It’s undeniable that omnichannel is the big buzzword in retail these days. But, what exactly is “omnichannel”? The basic idea of omnichannel refers to consumers having the opportunity to seamlessly shop and buy from any channel: in-store, online, and through smartphones and tablets.
As we’ve seen in the past year or so, the concept of omnichannel is quickly spreading, with big retailers grasping the trend and running with it. So, why is it important for small brick-and-mortars and/or ecommerce businesses to hop on the same bandwagon? To start, according to research by IDC Retail Insights, customers using omnichannel options for purchasing, spend an average of 15 to 30 percent more than consumers shopping through one channel.
Back in the day, if you wanted to sell a product, you had to have room on the shelf. Now, online retailers can carry a massive assortment of products online, way more than can be displayed in stores. The simple fact that shelf space is no longer a limiting factor for retailers is creating big changes for everyone. If major retailers can offer a seamless customer experience and a limitless assortment of products to customers, small businesses should be able to do so as well. Still not convinced? Here are 4 reasons why you should make the move to omnichannel:
- Showrooming: Since the emergence of online shopping, customers have been showrooming. Meaning, they look at products in stores, and then go home to find the same product online, possibly for cheaper. According to a poll on Business Insider, 46 percent of shoppers showroom. So if you’re not operating in the e-commerce realm, that’s where nearly half of your sales are going.
- Webrooming: Webrooming is, you guessed it, the exact opposite of showrooming. It occurs when consumers research products online and then head to stores to make their purchases. In the same Business Insider poll, 69 percent of shoppers are webrooming. We realize that smaller businesses operating exclusively online may not have a physical location established – but there are other ways to create an omnichannel presence. For example, look into trade fairs or local markets to showcase your business and products, and advertise when you’ll be attending these events on your website. That way, you can establish a physical presence without incurring high overhead costs.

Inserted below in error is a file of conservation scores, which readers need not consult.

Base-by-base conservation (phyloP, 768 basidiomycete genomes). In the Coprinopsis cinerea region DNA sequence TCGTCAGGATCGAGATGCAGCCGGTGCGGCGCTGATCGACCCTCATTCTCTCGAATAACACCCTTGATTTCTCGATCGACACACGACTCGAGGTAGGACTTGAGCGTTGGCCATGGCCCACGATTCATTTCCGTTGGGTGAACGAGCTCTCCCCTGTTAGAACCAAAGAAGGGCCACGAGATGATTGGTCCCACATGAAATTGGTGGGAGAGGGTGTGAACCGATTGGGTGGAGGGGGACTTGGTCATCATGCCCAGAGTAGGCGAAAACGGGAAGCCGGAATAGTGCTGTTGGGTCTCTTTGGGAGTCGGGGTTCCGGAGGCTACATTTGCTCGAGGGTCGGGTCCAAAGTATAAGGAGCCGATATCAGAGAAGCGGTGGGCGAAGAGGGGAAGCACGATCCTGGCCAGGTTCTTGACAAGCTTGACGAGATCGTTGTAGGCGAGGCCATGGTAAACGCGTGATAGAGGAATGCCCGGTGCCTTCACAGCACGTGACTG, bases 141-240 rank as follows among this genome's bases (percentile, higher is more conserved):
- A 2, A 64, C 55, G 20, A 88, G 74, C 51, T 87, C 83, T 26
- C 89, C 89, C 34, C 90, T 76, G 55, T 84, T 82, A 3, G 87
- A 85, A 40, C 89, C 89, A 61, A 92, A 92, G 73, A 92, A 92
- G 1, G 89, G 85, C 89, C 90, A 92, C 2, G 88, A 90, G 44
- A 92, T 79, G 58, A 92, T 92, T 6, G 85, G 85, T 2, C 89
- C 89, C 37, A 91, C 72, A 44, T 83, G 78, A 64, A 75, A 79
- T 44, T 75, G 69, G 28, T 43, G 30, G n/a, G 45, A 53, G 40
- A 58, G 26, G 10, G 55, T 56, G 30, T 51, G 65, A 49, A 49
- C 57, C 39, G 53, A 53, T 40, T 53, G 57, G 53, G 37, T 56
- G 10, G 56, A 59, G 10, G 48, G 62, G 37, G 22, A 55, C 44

- Reach more customers: Everyone is on social media these days. So, having your business on social media is just another way to make a big impression and gain some traction with social media referrals. But in order to take advantage of having your business on social platforms, it all needs to be combined and in sync with your selling efforts. So take it one step further–link to products via Twitter, offer promotions and discounts, and sell directly on Facebook. Combining the efforts of your social media with your product selling can only help you reach more potential customers.
- Compete with the big dogs: Bottom line, all the big retailers are hopping on the omnichannel bandwagon and your small business risks being left in the dust if you don’t do the same. Don’t think you need to break out all the bells and whistles, but making small changes to combine your selling efforts shows customers you’re making efforts to create a seamless shopping experience for them.
What it comes down to is the fact that retail is all about customer experience. While omnichannel hasn’t changed that, it has drastically expanded it. It is no longer just about the in-store experience, but about the seamless end-to-end experience. In order to succeed and make sure your customers are happy from start to finish, omnichannel is a necessity.
Guest blog post courtesy of Endicia